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Book News: Booksellers' Lawsuit Against Amazon, Publishers Dismissed

Wednesday, December 11, 2013

The daily lowdown on books, publishing, and the occasional author behaving badly.

  • Federal Judge Jed Rakoff has dismissed an antitrust class-action against Amazon and six major publishing houses. The suit brought by independent booksellers claimed the companies conspired to restrict trade through the use of DRM (or digital rights management, which limits the sharing and copying of ebooks). In his decision, Rakoff wrote that there was no evidence of a conspiracy. "The evasiveness of this allegation is remarkable," he said, adding, "Plaintiffs do not allege an unlawful agreement, only vague 'oral discussions or agreements regarding the use of restrictive DRM.' Plaintiffs do not even allege that any such discussions or agreements actually occurred, only that they may have occurred. And plaintiffs do not specify who participated in these hypothetical discussions or agreements, only that they may have involved 'one or more' of the Publishers and Amazon." In an odd twist, the lawsuit was filed in the middle of the Department of Justice's antitrust case arguing that five of those same six publishers were conspiring with Apple to fix prices. The companies eventually wound up settling.
  • Sotheby's sold a watercolor portrait of Jane Austen — painted after her death, but based on a sketch by the writer's sister — to an anonymous private collector for £164,500 (around $270,000).
  • Jennifer Szalai considers the concept of the "guilty pleasure" in a new essay for The New Yorker. She writes, "The guilty pleasure seems to me the distillation of all the worst qualities of the middlebrow — the condescension of the highbrow without the expenditure of effort, along with mass culture's pleasure-seeking without the unequivocal enjoyment. If you want to listen to Rihanna while reading the latest from Dean Koontz, just go ahead and do it. Don't try to suggest you know better. Forget the pretense and get over yourself. You have nothing to lose but your guilt."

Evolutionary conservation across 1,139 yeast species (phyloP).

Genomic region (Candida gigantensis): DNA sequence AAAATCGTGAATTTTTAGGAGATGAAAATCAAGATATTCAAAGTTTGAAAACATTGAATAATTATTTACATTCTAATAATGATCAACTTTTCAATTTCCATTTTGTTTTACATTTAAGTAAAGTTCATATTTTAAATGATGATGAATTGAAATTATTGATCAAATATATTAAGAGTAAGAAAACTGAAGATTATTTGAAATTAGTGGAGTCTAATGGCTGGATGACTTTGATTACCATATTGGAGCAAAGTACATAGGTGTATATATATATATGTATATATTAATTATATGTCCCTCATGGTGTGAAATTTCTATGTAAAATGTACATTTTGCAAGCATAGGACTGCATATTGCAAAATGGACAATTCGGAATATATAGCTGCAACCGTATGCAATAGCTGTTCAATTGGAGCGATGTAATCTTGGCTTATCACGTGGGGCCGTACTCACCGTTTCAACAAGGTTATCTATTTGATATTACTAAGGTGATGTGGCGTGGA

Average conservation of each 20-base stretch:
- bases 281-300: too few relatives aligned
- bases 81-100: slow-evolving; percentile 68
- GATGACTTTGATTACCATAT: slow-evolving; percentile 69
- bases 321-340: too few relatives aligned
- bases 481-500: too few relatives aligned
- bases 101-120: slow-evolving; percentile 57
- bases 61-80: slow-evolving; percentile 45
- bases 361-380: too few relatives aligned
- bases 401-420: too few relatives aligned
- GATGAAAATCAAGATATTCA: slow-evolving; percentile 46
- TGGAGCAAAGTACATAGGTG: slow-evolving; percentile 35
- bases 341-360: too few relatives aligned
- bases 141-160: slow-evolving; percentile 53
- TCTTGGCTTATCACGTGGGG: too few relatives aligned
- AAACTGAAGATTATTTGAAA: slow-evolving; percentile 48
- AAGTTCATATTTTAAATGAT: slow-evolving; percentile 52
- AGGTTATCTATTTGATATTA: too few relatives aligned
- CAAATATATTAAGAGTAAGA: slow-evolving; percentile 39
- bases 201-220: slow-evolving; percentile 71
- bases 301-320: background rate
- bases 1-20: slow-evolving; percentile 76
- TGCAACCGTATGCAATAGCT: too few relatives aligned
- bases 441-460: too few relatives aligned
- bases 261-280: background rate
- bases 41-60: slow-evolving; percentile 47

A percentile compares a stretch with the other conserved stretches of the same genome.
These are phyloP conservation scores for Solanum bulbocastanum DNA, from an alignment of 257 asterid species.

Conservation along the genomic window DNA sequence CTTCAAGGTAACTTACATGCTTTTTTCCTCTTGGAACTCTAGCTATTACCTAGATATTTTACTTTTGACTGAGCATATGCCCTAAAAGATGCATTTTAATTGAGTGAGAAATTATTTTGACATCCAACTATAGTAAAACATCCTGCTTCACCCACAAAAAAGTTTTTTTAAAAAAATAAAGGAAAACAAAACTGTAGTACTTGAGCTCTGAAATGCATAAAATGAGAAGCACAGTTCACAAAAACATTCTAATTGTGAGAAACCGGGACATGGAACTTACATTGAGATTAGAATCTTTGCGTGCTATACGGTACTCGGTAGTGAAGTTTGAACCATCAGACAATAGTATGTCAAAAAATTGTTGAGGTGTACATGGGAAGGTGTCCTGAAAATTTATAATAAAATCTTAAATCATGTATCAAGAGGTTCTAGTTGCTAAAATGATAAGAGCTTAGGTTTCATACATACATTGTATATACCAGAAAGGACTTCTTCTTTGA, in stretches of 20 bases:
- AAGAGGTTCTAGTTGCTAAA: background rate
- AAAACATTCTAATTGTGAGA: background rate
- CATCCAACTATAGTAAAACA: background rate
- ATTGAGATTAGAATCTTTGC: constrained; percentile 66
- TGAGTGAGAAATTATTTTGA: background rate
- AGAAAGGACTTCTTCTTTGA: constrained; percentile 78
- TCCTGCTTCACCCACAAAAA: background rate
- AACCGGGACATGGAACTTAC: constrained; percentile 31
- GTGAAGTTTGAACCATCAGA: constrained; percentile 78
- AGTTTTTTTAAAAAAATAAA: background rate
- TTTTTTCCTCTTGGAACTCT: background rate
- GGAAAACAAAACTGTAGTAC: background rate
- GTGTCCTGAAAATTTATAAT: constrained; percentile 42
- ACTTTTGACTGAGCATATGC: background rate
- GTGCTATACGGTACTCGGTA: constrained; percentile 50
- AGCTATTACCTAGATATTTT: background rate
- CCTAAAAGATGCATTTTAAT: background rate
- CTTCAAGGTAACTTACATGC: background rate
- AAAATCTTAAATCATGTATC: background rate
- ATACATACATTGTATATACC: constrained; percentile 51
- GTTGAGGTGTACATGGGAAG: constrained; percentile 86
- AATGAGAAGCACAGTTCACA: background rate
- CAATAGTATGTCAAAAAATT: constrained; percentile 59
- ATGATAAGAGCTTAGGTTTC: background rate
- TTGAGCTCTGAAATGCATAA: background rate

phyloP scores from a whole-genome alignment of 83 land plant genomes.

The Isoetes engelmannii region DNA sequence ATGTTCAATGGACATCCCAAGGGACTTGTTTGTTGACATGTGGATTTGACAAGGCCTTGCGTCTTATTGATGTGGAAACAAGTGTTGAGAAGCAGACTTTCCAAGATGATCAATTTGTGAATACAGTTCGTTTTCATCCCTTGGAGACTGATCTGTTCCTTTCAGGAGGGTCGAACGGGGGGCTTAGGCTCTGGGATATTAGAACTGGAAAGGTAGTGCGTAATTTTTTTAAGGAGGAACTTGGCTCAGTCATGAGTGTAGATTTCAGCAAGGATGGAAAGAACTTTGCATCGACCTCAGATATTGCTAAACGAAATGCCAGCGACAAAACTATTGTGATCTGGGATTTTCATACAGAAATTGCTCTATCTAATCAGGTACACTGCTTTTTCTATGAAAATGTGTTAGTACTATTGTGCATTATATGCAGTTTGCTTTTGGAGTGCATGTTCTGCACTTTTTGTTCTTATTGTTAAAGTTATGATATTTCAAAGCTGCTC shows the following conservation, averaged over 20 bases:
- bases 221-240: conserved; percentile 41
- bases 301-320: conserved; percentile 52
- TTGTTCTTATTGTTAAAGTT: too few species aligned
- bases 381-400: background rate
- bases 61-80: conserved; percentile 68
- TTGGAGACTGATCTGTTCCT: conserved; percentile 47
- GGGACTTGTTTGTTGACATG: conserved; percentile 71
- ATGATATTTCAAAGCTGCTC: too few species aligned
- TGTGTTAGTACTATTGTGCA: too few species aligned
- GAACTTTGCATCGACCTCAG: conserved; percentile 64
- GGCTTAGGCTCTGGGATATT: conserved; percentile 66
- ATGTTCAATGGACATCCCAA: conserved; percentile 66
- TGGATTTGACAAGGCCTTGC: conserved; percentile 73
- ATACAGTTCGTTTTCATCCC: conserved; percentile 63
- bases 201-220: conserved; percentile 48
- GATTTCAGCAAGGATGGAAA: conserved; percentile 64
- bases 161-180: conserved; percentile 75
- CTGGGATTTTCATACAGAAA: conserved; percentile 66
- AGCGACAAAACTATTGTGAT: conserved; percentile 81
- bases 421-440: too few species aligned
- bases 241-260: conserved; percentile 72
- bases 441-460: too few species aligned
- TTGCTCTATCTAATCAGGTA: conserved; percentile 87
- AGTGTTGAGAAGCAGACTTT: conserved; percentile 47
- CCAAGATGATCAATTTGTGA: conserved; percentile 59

• Former champion boxer Mike Tyson will not be traveling to the U.K. to promote his memoir, Undisputed Truth. He was denied entry because of his criminal record, which includes convictions for rape, assault and drug possession. Tyson told The Guardian: "I have a great deal of respect for the laws of the United Kingdom and will continue taking the proper steps for re-entry."
  • Classicist Peter Brown writes about the difficulty of knowing anything unambiguously about the classics. On antiquity, he writes, "It is like a great building, visible from far away, at the end of a straight road that cuts across what seems to be a level plain. Only when we draw near are we brought up sharp, on the edge of a great canyon, invisible from the road, that cuts its way between us and the monument we seek. We realize that we are looking at this world from across a sheer, silent drop of two thousand years."
Copyright 2013 NPR. To see more, visit http://www.npr.org/.

Source: NPR

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